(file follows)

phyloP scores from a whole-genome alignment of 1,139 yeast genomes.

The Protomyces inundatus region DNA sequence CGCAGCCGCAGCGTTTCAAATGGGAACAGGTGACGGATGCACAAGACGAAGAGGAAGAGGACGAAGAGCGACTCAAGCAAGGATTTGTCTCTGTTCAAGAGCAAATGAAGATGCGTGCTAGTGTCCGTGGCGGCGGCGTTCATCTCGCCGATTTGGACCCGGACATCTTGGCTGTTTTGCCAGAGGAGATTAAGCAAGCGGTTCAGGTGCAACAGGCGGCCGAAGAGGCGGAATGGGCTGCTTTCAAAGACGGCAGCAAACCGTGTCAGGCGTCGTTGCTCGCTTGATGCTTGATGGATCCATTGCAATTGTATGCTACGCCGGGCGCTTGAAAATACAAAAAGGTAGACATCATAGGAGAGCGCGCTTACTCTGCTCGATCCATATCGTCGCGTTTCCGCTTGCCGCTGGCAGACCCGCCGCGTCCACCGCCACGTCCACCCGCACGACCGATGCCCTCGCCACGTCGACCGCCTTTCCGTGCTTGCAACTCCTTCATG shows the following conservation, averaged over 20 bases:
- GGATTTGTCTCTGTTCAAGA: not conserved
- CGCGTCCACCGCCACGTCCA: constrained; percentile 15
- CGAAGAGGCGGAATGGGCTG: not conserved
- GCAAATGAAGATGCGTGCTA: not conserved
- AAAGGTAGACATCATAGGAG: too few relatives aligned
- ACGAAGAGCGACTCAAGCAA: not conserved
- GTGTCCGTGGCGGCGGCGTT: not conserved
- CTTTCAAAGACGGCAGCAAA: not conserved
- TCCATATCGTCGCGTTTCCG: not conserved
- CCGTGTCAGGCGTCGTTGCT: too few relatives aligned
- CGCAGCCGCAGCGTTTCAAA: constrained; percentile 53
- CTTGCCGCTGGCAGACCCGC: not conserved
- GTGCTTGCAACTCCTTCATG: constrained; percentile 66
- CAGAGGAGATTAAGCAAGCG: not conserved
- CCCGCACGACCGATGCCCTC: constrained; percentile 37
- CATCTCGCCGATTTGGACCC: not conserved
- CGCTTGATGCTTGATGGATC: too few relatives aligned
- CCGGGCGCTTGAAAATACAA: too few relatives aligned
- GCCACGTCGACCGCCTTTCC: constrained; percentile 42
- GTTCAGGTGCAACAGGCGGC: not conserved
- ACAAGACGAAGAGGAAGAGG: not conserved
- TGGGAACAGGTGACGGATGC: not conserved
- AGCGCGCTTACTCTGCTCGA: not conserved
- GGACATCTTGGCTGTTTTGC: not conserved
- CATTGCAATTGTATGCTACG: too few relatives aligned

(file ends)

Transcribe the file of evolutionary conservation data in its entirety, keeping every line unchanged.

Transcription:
phyloP scores from a whole-genome alignment of 1,139 yeast genomes.

The Protomyces inundatus region DNA sequence CGCAGCCGCAGCGTTTCAAATGGGAACAGGTGACGGATGCACAAGACGAAGAGGAAGAGGACGAAGAGCGACTCAAGCAAGGATTTGTCTCTGTTCAAGAGCAAATGAAGATGCGTGCTAGTGTCCGTGGCGGCGGCGTTCATCTCGCCGATTTGGACCCGGACATCTTGGCTGTTTTGCCAGAGGAGATTAAGCAAGCGGTTCAGGTGCAACAGGCGGCCGAAGAGGCGGAATGGGCTGCTTTCAAAGACGGCAGCAAACCGTGTCAGGCGTCGTTGCTCGCTTGATGCTTGATGGATCCATTGCAATTGTATGCTACGCCGGGCGCTTGAAAATACAAAAAGGTAGACATCATAGGAGAGCGCGCTTACTCTGCTCGATCCATATCGTCGCGTTTCCGCTTGCCGCTGGCAGACCCGCCGCGTCCACCGCCACGTCCACCCGCACGACCGATGCCCTCGCCACGTCGACCGCCTTTCCGTGCTTGCAACTCCTTCATG shows the following conservation, averaged over 20 bases:
- GGATTTGTCTCTGTTCAAGA: not conserved
- CGCGTCCACCGCCACGTCCA: constrained; percentile 15
- CGAAGAGGCGGAATGGGCTG: not conserved
- GCAAATGAAGATGCGTGCTA: not conserved
- AAAGGTAGACATCATAGGAG: too few relatives aligned
- ACGAAGAGCGACTCAAGCAA: not conserved
- GTGTCCGTGGCGGCGGCGTT: not conserved
- CTTTCAAAGACGGCAGCAAA: not conserved
- TCCATATCGTCGCGTTTCCG: not conserved
- CCGTGTCAGGCGTCGTTGCT: too few relatives aligned
- CGCAGCCGCAGCGTTTCAAA: constrained; percentile 53
- CTTGCCGCTGGCAGACCCGC: not conserved
- GTGCTTGCAACTCCTTCATG: constrained; percentile 66
- CAGAGGAGATTAAGCAAGCG: not conserved
- CCCGCACGACCGATGCCCTC: constrained; percentile 37
- CATCTCGCCGATTTGGACCC: not conserved
- CGCTTGATGCTTGATGGATC: too few relatives aligned
- CCGGGCGCTTGAAAATACAA: too few relatives aligned
- GCCACGTCGACCGCCTTTCC: constrained; percentile 42
- GTTCAGGTGCAACAGGCGGC: not conserved
- ACAAGACGAAGAGGAAGAGG: not conserved
- TGGGAACAGGTGACGGATGC: not conserved
- AGCGCGCTTACTCTGCTCGA: not conserved
- GGACATCTTGGCTGTTTTGC: not conserved
- CATTGCAATTGTATGCTACG: too few relatives aligned